[LNH][blather] Mutants mutants everywhere...
saxonbrenton at hotmail.com
Tue Nov 8 16:51:08 PST 2005
On Tues 8 Nov 2005 Tom Russell <milos_parker at yahoo.com> replied:
>I suppose that depends on one's definition of mutant. I've always
> assumed that anyone who has some kind of power for which there is no
> explanation/origin would be classified as a mutant, or net.ahuman, or
> what-not. So a great number of random LNHers might, in fact, be
>mutants of some sort.
Yes, this had occurred to me as well. Nevertheless, unless I was taking
on that character for a major appearance or story arc I would prefer not
to make sweeping assumptions, no matter how plausible those sweeping
>On the other hand, it also depends on your definition of powers; so
>many character in the LNH, naturally, have powers that are somewhat,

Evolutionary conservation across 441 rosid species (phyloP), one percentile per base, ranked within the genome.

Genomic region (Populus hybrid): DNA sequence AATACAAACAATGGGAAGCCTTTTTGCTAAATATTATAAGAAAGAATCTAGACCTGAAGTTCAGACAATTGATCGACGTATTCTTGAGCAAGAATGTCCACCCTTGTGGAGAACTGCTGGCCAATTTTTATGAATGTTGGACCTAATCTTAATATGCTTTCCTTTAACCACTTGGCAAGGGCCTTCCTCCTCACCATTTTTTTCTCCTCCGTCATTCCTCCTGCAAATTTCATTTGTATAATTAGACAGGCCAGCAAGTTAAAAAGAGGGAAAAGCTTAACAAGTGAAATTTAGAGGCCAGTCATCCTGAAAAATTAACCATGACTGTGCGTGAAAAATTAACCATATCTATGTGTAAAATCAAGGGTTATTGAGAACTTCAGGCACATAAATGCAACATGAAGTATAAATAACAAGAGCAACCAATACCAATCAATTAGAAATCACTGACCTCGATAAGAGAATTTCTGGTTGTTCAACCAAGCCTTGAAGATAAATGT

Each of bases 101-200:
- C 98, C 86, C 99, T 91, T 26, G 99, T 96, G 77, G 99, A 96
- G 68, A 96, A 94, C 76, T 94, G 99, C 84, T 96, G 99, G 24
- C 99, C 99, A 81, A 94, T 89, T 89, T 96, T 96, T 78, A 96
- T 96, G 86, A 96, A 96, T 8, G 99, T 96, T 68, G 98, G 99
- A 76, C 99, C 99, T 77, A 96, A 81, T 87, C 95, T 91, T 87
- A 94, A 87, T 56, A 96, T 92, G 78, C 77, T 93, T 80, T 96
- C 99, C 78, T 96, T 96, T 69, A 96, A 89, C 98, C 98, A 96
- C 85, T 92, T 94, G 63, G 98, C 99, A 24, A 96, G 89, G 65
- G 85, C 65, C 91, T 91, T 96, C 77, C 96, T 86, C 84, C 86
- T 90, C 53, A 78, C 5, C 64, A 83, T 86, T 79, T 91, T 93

>well, slight. Cheesecake Eater Lad, for example, has the ability, as
>we all know, to make any kind of cheesecake. Does this really
>constitute as a power? And does that make him a mutant?
>I'd like to think that any of the silly powers that one comes across in
>LNH stories count as powers, even if they seem rather suspect (like the
>ability of Sleeps-With-Anything-Alive-Girl/Lass to... well... sleep
>with anything alive). In that case, Cheesecake Eater Lad does have
>powers and, unless I'm blanking on an origin story, he is a mutant.
Here is where I'll have to disagree. I tend to think of origins like being
mutant, or a mutate ("bitten by a radioactive Origin"), empowered by
gods (or being a god), being an alien, or a robot, or a magic-user as
being independent of power level or inherent ludicrousness of concept.
And some of those powers are so slight that while they may be powers,
they could also be well-honed skills.
All that said, in retrospect I think I was fishing to ask any other Writers
if their newer characters had origns as mutants. But since then I've
found that Pulls-Paper-Out-Of-Hats Lad fits my intentions pretty well.
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